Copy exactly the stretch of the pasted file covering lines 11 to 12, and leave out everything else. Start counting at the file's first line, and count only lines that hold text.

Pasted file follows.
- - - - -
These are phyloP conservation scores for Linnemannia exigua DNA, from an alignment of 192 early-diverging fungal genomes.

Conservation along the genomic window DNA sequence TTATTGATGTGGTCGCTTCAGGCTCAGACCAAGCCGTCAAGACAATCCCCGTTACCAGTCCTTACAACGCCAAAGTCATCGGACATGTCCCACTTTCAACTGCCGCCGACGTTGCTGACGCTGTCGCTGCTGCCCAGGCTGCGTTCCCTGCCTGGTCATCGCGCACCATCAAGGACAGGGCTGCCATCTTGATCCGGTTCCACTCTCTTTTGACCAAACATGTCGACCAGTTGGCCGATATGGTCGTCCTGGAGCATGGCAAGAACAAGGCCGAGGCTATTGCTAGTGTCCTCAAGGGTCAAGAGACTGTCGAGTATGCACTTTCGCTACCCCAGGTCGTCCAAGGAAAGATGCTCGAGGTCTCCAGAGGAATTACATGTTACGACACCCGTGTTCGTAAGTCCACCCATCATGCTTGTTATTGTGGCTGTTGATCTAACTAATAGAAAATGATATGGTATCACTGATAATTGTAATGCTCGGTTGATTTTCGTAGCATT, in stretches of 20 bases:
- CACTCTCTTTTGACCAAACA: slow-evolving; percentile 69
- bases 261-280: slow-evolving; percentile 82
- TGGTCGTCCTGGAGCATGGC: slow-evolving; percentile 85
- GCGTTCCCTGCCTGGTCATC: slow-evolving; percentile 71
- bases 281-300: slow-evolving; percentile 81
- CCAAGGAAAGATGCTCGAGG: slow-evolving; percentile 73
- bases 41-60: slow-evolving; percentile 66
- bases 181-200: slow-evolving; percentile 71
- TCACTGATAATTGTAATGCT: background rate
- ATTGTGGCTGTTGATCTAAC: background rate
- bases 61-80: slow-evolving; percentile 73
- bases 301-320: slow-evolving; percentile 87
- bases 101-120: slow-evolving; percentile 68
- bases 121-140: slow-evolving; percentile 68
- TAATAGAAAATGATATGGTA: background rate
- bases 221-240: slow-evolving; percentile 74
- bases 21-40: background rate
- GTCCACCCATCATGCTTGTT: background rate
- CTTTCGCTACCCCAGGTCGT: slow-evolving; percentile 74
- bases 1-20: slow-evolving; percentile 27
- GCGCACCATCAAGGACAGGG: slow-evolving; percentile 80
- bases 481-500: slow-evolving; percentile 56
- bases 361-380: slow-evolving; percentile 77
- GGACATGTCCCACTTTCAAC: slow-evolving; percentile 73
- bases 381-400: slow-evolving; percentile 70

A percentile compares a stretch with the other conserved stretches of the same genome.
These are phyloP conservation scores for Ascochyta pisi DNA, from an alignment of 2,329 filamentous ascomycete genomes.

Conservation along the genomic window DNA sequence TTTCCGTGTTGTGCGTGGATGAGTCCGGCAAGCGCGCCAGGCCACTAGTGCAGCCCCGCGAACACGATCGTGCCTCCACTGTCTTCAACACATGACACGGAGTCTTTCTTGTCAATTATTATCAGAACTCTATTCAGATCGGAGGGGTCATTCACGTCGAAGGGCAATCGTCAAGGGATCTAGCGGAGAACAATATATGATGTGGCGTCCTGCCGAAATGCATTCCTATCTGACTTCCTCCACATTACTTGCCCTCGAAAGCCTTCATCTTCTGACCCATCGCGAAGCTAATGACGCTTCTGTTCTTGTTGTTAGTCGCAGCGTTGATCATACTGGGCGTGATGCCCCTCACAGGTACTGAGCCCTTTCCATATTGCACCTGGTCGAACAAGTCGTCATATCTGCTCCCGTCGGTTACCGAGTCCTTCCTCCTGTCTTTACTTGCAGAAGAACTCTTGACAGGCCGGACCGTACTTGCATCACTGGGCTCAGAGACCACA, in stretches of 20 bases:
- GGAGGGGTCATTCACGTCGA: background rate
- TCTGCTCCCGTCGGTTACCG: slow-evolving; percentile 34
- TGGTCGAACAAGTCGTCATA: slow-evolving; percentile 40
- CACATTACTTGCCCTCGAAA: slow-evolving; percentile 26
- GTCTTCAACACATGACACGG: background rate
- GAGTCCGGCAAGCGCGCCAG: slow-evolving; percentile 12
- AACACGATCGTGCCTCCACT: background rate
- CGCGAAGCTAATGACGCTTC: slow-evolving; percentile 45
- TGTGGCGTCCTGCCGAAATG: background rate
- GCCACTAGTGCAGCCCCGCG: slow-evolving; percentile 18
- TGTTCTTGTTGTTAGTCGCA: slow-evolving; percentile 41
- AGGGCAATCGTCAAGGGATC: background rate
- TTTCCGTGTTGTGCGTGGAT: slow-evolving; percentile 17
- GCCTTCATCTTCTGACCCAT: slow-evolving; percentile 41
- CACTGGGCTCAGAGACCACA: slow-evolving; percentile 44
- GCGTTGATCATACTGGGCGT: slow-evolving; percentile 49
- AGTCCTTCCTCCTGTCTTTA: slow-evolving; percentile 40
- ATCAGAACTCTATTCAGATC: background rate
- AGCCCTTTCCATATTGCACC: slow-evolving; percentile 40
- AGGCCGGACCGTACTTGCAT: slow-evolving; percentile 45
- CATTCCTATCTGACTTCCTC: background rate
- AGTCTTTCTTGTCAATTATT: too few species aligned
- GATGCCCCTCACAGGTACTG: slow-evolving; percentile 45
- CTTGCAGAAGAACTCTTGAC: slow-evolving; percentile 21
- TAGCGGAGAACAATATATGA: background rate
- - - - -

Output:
- TCACTGATAATTGTAATGCT: background rate
- ATTGTGGCTGTTGATCTAAC: background rate